Biomechanical thrombosis: The dark side of force and dawn of mechano-medicine

Yunfeng Chen, Lining Arnold Ju

Research output: Contribution to journalReview articlepeer-review

17 Scopus citations


Arterial thrombosis is in part contributed by excessive platelet aggregation, which can lead to blood clotting and subsequent heart attack and stroke. Platelets are sensitive to the haemodynamic environment. Rapid haemodynamcis and disturbed blood flow, which occur in vessels with growing thrombi and atherosclerotic plaques or is caused by medical device implantation and intervention, promotes platelet aggregation and thrombus formation. In such situations, conventional antiplatelet drugs often have suboptimal efficacy and a serious side effect of excessive bleeding. Investigating the mechanisms of platelet biomechanical activation provides insights distinct from the classic views of agonist-stimulated platelet thrombus formation. In this work, we review the recent discoveries underlying haemodynamic force-reinforced platelet binding and mechanosensing primarily mediated by three platelet receptors: glycoprotein Ib (GPIb), glycoprotein IIb/IIIa (GPIIb/IIIa) and glycoprotein VI (GPVI), and their implications for development of antithrombotic € mechano-medicine'.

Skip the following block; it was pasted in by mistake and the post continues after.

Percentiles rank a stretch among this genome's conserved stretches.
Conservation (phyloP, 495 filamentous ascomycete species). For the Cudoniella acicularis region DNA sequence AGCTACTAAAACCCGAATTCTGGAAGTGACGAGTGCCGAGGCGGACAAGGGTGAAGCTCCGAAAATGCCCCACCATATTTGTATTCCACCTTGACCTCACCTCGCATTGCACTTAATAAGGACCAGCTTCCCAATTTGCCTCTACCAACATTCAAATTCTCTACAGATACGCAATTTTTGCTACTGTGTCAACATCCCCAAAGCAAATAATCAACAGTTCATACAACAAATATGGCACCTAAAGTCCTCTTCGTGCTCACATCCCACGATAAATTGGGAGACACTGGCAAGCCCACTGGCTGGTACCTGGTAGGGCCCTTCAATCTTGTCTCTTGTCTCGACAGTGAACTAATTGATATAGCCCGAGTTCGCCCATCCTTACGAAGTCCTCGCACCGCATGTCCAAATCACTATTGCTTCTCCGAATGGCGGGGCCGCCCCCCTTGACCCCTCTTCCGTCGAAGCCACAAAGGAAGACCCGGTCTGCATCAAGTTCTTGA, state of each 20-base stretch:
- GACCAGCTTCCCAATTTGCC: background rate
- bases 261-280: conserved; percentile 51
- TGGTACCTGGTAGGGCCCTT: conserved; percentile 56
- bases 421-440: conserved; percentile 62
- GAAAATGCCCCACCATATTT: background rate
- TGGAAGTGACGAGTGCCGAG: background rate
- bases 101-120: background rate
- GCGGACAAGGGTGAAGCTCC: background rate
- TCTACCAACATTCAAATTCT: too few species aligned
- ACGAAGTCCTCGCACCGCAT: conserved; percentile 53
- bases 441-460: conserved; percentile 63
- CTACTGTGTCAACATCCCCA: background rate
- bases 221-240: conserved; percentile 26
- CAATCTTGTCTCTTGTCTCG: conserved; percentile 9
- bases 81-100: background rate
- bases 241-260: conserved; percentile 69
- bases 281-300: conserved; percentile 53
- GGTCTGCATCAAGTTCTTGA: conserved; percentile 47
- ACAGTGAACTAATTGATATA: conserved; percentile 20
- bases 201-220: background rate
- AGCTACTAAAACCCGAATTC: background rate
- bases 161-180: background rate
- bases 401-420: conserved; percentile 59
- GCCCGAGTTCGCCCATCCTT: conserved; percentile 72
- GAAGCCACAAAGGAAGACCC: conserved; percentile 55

Original languageEnglish (US)
Pages (from-to)185-197
Number of pages13
JournalStroke and Vascular Neurology
Issue number2
StatePublished - Jun 1 2020
Externally publishedYes


  • Blood Flow
  • Platelets
  • Stenosis
  • Stroke
  • Vessel Wall

ASJC Scopus subject areas

  • Clinical Neurology
  • Cardiology and Cardiovascular Medicine


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